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Hamas leader stresses 'concessions' in reconciliation deal

Some Hamas officials had hoped Khaled Meshaal would take a tougher stand on Fatah in his most recent speech, as Hamas members in the West Bank continue to be arrested despite the reconciliation deal.
Hamas leader Khaled Meshaal speaks during his interview with Reuters in Doha November 29, 2012. Meshaal said the de facto recognition of a sovereign Palestinian state won by his rival Mahmoud Abbas should be seen alongside Gaza's latest conflict with Israel as a single, bold strategy that could empower all Palestinians. Meshaal said the short war which claimed 162 Palestinian lives and five Israelis was concluded on terms set by the Palestinian Islamist movement and ended its isolation, creating a new mood

Palestinians had long awaited the speech by Hamas’ political bureau head Khaled Meshaal on May 20, which coincided with the anniversary of the Nakba. The wheel of reconciliation has started and a national consensus government will soon be announced.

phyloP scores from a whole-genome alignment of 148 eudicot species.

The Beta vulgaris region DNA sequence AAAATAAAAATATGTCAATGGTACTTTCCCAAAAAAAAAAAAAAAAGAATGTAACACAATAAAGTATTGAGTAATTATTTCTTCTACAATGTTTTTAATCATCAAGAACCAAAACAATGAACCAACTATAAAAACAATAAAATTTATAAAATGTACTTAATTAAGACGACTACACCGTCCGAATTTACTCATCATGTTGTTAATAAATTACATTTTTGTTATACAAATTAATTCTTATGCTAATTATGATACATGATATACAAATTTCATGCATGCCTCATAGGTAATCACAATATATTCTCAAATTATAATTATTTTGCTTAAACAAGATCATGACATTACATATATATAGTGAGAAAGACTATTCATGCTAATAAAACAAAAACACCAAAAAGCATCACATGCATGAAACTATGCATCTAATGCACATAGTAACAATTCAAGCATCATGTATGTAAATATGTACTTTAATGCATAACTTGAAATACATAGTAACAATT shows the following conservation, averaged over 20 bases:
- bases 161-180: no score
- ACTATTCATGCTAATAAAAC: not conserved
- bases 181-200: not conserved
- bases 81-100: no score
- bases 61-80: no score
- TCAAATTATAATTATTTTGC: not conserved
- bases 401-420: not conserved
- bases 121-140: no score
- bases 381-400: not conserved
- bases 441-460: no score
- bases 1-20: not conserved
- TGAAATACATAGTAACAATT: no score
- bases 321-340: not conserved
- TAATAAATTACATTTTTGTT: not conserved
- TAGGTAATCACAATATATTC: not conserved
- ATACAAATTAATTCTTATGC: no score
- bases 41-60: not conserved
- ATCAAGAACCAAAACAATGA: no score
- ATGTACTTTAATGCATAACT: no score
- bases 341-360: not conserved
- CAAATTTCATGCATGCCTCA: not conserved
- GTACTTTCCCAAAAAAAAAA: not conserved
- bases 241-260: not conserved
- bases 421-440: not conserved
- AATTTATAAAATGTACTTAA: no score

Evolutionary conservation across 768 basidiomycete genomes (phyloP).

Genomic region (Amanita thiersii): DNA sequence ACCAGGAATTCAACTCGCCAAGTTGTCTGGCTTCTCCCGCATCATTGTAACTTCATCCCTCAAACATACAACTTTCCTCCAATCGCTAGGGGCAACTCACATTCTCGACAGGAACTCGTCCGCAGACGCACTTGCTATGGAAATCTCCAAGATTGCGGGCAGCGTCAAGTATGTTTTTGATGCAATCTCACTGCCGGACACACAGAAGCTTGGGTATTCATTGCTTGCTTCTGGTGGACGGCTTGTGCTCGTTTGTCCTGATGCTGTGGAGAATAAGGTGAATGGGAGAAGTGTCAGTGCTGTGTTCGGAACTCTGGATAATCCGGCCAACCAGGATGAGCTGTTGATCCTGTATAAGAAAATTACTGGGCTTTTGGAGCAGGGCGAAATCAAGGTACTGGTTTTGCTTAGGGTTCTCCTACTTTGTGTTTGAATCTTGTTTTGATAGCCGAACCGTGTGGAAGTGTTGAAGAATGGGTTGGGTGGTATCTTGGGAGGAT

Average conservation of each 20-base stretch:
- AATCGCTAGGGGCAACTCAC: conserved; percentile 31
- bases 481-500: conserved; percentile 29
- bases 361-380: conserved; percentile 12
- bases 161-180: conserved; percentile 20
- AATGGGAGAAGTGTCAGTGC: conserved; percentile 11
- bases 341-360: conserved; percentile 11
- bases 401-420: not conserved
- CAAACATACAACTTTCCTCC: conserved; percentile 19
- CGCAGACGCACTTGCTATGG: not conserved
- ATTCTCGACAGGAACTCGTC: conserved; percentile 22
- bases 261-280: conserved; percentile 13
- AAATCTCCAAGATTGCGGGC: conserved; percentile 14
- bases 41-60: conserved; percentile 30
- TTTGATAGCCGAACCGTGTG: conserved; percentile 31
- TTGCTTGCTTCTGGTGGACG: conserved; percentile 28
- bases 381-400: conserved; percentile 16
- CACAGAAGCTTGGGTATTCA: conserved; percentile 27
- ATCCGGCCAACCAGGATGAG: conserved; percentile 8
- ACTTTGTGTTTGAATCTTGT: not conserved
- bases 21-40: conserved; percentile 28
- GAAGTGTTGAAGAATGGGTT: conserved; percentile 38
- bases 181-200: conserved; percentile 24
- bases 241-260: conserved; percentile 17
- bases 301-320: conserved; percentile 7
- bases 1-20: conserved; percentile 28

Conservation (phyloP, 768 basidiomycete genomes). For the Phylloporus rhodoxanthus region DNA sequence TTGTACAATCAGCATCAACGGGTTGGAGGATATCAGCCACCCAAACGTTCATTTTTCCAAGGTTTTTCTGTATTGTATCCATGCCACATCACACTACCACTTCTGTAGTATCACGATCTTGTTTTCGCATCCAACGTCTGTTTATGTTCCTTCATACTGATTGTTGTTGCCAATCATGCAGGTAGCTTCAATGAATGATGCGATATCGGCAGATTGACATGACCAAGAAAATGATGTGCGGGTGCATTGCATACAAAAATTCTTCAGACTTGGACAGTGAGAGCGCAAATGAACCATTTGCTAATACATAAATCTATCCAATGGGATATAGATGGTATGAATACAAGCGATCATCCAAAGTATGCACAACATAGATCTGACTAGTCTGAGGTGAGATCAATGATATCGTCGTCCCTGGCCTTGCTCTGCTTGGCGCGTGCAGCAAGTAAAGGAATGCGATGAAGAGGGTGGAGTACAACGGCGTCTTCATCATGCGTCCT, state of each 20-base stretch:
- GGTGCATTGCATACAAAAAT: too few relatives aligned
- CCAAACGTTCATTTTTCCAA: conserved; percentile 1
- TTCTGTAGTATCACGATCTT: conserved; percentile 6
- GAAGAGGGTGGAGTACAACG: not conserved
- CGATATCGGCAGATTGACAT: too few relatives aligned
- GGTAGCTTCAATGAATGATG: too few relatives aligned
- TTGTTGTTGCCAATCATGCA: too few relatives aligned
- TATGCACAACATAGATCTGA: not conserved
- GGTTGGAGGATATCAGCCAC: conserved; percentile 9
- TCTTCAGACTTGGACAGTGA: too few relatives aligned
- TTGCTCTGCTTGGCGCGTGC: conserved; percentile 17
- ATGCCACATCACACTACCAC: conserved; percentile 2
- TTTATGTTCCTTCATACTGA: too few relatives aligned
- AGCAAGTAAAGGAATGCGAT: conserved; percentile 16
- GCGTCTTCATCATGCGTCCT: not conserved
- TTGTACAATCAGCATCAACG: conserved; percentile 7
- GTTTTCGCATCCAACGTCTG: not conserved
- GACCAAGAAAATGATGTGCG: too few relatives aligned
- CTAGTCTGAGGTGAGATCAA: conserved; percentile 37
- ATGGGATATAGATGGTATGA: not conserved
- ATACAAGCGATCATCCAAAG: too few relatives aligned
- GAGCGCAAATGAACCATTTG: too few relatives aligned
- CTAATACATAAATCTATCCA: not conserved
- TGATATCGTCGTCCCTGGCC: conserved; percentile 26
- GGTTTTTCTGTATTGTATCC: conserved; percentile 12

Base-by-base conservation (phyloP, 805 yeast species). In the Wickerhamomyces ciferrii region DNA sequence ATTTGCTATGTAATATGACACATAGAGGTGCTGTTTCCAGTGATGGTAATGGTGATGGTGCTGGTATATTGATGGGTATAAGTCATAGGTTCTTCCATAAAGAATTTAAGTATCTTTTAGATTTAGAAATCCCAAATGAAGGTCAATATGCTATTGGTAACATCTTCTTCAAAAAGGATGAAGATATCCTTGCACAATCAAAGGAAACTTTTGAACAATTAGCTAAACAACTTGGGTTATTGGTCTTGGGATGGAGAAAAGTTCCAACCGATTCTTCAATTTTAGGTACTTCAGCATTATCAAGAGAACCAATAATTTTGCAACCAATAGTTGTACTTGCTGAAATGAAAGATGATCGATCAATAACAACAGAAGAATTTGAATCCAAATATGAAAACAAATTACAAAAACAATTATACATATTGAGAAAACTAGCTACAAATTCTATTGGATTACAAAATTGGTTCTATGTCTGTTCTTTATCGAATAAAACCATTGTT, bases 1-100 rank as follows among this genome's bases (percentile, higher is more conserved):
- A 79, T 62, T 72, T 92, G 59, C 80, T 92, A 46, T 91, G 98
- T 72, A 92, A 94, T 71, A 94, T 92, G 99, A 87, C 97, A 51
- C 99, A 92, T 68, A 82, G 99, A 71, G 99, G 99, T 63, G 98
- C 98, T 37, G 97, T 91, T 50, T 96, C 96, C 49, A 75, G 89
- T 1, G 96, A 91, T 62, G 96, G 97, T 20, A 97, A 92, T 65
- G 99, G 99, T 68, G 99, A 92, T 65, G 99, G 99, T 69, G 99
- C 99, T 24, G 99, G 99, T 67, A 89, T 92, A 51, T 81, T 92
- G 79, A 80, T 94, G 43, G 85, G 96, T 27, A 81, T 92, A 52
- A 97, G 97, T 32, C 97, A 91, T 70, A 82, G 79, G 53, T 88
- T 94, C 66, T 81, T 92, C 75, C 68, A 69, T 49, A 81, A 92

Meshaal’s 40-minute speech was delivered from his headquarters in Qatar in the presence of dozens of Hamas figures as well as Arab and foreign journalists, writers and politicians. The speech was aired on Al-Aqsa, Al-Quds and Al Jazeera TV stations.

This was Meshaal's first speech in more than 10 months. A Hamas media official who spoke with Al-Monitor attributed the lapse to “a lack of political developments that require him to appear," adding, "But [Meshaal] is exercising his internal and external organizational duties around the clock. He can hardly find free time in his daily schedule because of his many duties and visitors.”